I made an updated version of this post with 2007 GDP statistics. I also use gold as an index of inflation, in addition to M2.

The commonly published GDP statistics say that GDP is increasing, after adjusting for inflation.

Adjusting for inflation using the CPI is wrong. The CPI understates the true inflation rate. In a previous post, I showed the median household income is DECREASING if you correct for inflation using money supply expansion instead of the CPI.

What about GDP? Does that share the same defect? I use the Federal Reserve's official M2 report, along with this source for GDP unadjusted for inflation. I also looked at the official US government GDP statistics, but the former site looked better and the numbers were close anyway.

I am using the "GDP not adjusted for inflation" statistic.

The GDP was $12433.9 billion in 2005 and $13194.7 in 2006, for a growth rate of 6.119%. M2 was $6408.4 trillion in January 2005 and $6705.8 trillion in January 2006, for a growth in M2 of 4.64%. However, the number of households increased from 113,343 thousand to 114,384 thousand from 2004 to 2005, for a gain of 0.92%. (The housing stats table doesn't have an entry for 2006, so I used 2004-2005 instead of 2005-2006.) This leads to a growth in GDP of about 1.48% in absolute terms, only 0.56% in real terms. This is much lower than the official GDP growth rates.

I correct for the number of households, because with 0.92% more households, you would expect the GDP to increase by 0.92% if every new worker has the same level of efficiency.

If you use M3 instead of M2 as your index of inflation, you would find that real GDP actually was decreasing! The rate of growth in M3 is 10% more than M2, so if you use M3, the US economy is shrinking at a rate of 10% per year!

Let's look at a longer time period. GDP was $5484.4 billion in 1990 and $13194.7 in 2006, for a GDP growth rate of 140.6%. M2 was $3176.6 trillion in January 1990 and $6705.8 trillion in January 2006, for a growth in M2 of 111.1%. In other words, the actual GDP growth rate from 1990 to 2006 was only 29.5%, an annualized rate of 1%. This is a far cry short of the official government statistics.

I still haven't corrected for the increase in the number of households. In 1989, there were 93,347 thousand households, and there were 114,384 thousand households in 2005. That is a gain of 22.5%. If you subtract 22.5% from 29.5%, you get 7%. (The housing stats table doesn't have an entry for 2006, so I used 1989-2005 instead of 1990-2006.)

Contrary to official reports, GDP has only increased by 7% per household from 1990 to 2006. That is an annualized real GDP growth rate of only 0.27%.

If you use M3 instead of M2, you would find that GDP has decreased substantially since 1990. Luckily, the Federal Reserve ceased publishing M3!

I used GDP in this post. If you repeat the calculation with GNP, you probably would find nearly the same result. I'll only perform that calculation if someone asks.

If you calculate inflation-adjusted GDP growth using M2 money supply expansion instead of the CPI, and correct for the increase in the number of households, you find that per-househould GDP has barely increased since 1990. If you use M3 instead of M2, you would find that GDP has substantially decreased!

## 7 comments:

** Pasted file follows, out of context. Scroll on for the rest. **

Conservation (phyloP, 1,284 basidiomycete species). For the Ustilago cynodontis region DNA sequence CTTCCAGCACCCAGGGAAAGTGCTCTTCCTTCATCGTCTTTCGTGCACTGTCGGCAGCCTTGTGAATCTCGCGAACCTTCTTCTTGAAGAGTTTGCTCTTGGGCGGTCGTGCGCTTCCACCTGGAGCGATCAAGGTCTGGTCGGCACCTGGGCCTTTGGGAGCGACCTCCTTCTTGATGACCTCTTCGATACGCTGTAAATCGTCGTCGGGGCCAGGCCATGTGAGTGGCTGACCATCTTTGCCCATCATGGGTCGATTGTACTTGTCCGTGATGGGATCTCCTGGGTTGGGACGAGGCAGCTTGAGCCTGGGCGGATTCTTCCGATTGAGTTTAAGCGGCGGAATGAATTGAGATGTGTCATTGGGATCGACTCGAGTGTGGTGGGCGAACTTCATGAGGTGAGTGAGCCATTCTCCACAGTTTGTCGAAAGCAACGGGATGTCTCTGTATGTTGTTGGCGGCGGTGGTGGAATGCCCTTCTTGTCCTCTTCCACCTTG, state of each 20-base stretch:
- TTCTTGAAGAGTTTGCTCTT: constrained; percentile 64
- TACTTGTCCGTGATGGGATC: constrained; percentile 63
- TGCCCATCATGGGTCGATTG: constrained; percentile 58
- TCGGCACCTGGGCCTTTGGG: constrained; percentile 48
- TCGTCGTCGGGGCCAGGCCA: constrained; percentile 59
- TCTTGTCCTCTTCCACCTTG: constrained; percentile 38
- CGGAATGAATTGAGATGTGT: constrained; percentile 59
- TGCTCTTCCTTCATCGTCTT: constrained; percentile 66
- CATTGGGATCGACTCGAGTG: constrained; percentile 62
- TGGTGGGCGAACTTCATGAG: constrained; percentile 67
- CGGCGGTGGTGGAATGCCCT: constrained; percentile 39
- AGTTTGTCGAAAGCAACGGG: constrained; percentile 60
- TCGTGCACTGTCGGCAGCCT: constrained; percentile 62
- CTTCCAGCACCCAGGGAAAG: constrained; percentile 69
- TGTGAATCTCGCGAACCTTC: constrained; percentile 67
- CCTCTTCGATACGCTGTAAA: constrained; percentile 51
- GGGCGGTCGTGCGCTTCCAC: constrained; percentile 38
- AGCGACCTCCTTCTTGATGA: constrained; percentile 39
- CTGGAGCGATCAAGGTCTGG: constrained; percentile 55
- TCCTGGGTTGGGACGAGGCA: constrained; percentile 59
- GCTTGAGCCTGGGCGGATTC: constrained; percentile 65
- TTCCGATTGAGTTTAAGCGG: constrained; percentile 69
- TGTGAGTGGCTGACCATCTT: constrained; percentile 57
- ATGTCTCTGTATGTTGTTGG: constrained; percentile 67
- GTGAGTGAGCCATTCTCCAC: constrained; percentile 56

What sense does it make to use money supply as an index for inflation? None I think. It seems natural and sensible for money supply to increase roughly proportionally to GDP. Therefore by deflating GDP growth by money supply growth it would be expected to get a result of approximately zero.

I think you made a mistake in the second sentence of the the fifth paragraph. You say, "M2 was $6408.4 trillion in January 2005..." However the link you give shows a January 2005 amount of 6410.9 (NOT SEASONALLY ADJUSTED) I am not quibbling with the slight discrepancy between 6410.9 and 6408.4. The link you give says,

TABLE 1

MONEY STOCK MEASURES

BILLIONS OF DOLLARS

The way you have expressed it makes the money supply seem to be 6.4 quadrillion dollars.

I really enjoy the blog and your insights.

Not really a comment about GDP growth; but about statements on the economy. The economy is good... what does that mean exactly. Well, if the top 1% owns as much as the bottom 90% and the next 9% owns as much as the bottom 90% that means that if the investments of the top 10% go up 20% and the bottom 90% drops 35% over the same time span, you have an economy that is doing well

Interestingly, I was reading a report by The Economist recently (published in 2007) saying that since 1970 productivity has gone up by 85% but real wages have only gone up by 2%... which is kind of related to what darrell commented - growth can be great (as an aggregate) but you'll still get haves and have nots. The average joe has made lots more money - just not for himself!

How can you just subtract the % of household growth from the % of GDP growth? There are way too many assumptions there and zero mathematical rigor.

The idea of considering the size of the money supply as a part of the measure of inflation sounds good though. However, basing it solely on this isn't too useful. The point of measuring inflation is to see what we feel in our pocketbooks when we engage in economic activity. That's why measuring prices is a good way to get at it.

Rather than concentrating on the growth of the money supply, it would be better to concentrate on the stagnation of wages, as that's where much buying power is lost.

It would be interesting to look at economic growth versus increasing deficits.... I believe government deficit spending has been propping up growth since Reagan... really interesting to take out social security surpluses out of the overall deficit picture and see what happens.

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